The Guys Wearing Stripes

The job that has become few and far between.


Illustration by: Nolan Jones

High school officials are a dying breed in general, but umpires in particular are fading.

Even though high school sports officials are always needed, lately it has started to become a bit of a problem. MSHSAA is begging for officials in all sports, and games are becoming increasingly difficult to reschedule as a result of this shortage.

This problem started to get real about three to four years ago. It even to the point of schools, like Westminster, having a Thursday night football game because there weren’t enough crews for Friday and Saturday.

There are proposals and other ideas in place to keep officials in the game and bring new ones in, such as a higher payment per game, which is on the rise.

“It’s hard to pinpoint the problem, I think it’s a mixture of problems,” said Glen Adams of the Westminster athletic office.

Many organizations struggle to bring in new young officials because the pay simply does not justify the stress that these men and women often go through, so there is no incentive to join.

Additionally, the Covid pandemic hit many fields of work hard, causing unemployment rates to skyrocket. The majority of officials are older in age, so they are at a higher risk for the disease and do not get paid enough to risk exposure while doing their job.

The position of officiating a sport has always been a job that is not made for everyone, not only because of the skill and knowledge required, but also the stress that comes with it.

Speaking from experience, even officiating a little league baseball game can be stressful with nothing on the line. Then, you add feedback from coaches, players, parents, and spectators, and the stress multiplies and multiplies.

Many people have the attitude of “It’s their job, so you can treat them as you please.” Just as in any field of work, there are certainly officials who lower the standard by their poor example. However, because of these few, people are quick to criticize any and every referee, even the good ones, just because they can.

Officials know that they will receive criticism from parents, athletes, and coaches, but when lines of decency and respect are crossed, it’s just not worth the money anymore.

From someone who’s been on both sides, officiating and playing, I think the most embarrassing thing is when a coach, especially at the high school level, does not know how to interact with an official.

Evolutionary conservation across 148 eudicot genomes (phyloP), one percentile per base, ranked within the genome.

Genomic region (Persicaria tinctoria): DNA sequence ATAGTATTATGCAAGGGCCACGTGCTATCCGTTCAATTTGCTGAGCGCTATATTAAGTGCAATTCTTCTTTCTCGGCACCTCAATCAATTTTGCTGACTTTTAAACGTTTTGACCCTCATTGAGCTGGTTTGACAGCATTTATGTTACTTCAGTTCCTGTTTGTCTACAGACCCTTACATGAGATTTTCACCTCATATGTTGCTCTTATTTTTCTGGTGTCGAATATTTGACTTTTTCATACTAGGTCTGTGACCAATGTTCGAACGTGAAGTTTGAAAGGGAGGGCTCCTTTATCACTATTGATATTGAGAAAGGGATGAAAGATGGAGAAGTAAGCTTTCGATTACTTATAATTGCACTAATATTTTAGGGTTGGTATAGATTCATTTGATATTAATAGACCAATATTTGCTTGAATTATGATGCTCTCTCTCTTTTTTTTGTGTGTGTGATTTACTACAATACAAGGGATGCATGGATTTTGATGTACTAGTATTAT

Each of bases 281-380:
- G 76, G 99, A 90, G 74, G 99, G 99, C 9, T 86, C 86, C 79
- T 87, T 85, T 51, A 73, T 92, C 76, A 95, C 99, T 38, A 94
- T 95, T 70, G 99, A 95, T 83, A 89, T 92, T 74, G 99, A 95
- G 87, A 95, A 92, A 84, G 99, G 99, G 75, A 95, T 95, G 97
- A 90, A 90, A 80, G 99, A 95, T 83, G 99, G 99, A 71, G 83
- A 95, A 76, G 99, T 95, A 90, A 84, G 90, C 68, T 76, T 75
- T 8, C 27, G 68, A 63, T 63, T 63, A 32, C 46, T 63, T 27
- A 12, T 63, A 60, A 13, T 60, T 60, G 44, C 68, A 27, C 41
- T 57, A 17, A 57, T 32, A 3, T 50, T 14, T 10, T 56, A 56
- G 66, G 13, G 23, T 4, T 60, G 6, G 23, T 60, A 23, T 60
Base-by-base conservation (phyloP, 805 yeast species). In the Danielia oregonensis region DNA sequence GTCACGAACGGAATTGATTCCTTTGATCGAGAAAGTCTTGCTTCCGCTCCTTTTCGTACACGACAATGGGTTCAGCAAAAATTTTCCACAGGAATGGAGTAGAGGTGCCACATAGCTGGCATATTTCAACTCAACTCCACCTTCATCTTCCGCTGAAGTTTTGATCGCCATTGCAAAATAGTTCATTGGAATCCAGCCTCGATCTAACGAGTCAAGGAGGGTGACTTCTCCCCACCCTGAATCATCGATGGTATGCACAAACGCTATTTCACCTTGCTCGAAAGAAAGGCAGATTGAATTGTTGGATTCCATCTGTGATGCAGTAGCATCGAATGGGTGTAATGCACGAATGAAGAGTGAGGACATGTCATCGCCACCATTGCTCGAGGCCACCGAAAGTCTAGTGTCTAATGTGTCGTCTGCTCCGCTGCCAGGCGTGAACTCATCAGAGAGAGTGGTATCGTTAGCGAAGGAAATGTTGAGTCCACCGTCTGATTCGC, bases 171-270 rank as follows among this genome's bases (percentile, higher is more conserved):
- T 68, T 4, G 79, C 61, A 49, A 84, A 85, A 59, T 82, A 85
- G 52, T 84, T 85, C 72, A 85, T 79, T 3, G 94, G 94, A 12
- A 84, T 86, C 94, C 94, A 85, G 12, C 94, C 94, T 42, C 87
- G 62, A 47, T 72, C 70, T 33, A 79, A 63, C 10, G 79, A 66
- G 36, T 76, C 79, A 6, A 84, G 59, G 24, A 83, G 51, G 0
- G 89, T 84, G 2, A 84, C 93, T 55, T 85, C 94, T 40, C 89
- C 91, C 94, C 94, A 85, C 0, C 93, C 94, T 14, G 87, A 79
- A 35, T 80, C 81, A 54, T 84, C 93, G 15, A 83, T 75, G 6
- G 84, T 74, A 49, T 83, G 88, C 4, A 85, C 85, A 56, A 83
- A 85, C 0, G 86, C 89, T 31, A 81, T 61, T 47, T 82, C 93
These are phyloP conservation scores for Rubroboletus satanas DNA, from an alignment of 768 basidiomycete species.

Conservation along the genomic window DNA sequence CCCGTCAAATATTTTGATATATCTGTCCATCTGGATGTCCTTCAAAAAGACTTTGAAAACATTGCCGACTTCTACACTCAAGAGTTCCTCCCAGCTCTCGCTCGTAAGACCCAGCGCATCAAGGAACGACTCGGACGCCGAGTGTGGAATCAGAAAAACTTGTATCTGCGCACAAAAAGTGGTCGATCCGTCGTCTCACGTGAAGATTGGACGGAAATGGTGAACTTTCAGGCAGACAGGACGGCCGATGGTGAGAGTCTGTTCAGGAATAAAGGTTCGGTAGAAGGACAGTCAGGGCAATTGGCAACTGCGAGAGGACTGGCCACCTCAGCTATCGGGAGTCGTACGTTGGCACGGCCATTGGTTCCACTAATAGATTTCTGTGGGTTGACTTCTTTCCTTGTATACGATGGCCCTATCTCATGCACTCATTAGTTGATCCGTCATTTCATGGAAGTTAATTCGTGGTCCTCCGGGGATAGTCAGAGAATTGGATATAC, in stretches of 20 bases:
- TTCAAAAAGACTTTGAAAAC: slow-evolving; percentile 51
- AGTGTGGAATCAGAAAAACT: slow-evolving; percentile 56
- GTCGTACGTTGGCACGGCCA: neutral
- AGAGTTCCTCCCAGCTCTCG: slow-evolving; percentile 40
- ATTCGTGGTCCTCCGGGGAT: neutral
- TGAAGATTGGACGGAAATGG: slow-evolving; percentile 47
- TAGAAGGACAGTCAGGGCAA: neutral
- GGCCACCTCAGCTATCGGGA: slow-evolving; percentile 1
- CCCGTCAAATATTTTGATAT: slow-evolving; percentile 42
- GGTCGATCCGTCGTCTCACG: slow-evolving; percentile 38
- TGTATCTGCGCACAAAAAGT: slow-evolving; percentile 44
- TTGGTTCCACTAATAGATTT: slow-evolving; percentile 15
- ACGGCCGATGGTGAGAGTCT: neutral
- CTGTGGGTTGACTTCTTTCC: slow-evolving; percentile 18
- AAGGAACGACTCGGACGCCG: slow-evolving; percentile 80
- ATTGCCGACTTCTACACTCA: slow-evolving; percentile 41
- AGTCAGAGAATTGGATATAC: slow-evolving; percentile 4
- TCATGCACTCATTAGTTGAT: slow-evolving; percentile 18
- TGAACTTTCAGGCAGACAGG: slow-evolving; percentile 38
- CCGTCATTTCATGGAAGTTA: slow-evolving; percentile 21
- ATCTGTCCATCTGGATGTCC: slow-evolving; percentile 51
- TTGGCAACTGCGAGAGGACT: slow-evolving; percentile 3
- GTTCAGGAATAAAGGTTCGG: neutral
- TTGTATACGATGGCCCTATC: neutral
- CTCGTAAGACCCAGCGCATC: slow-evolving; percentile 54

Good coaches know how to treat a referee as if they’ve been in their shoes, and some have been. They know how to interact in a way that gets their point across and makes the official think about it. When a coach respects the officials, the officials return the respect. Meaning, if that coach has a legitimate problem, they will take it into consideration.

On the other hand, the coaches who don’t know how to interact with officials always end up hurting their own cause. These coaches are the same ones who would blame officials for the outcome of a game.

In baseball, there is a common term called “2 strike hitting,” meaning approaching the plate in a way that protects the umpire from having a chance to ring you up on strike three. This idea is common in old-school baseball, but the reason behind the idea is what matters.

The idea is that you are making it harder on the umpire to call you out. No matter what you say, the umpire can call you when he wants. It’s the idea of playing the game with a mindset of not relying on the referee to call the game the way you see it. Just play the game and let them do their jobs. If coaches and players alike embody this idea, officiating might be enjoyable again.

In my third match at the wrestling state championship this year, I tied the match in the last seconds. The referee had an opportunity to make a call that would decide the match, sending one of us home. But, when we stepped back on the line, he leaned in and said something along the lines of, “You guys are deciding the match.” This stuck with me because that statement describes everything you could ever ask for in a referee: someone who knows their role in the competition. They know that the game is not about them and it’s about the athletes. So they call the game fair and try their best to let the athletes battle it out.

More officials than we give credit to likely hold this same attitude. They want the athletes to decide the outcome, not themselves. They are only there to make sure the game is being played fairly and in accordance with the rules. If we keep this in mind and learn how to interact with officials in the right way, this shortage may finally end.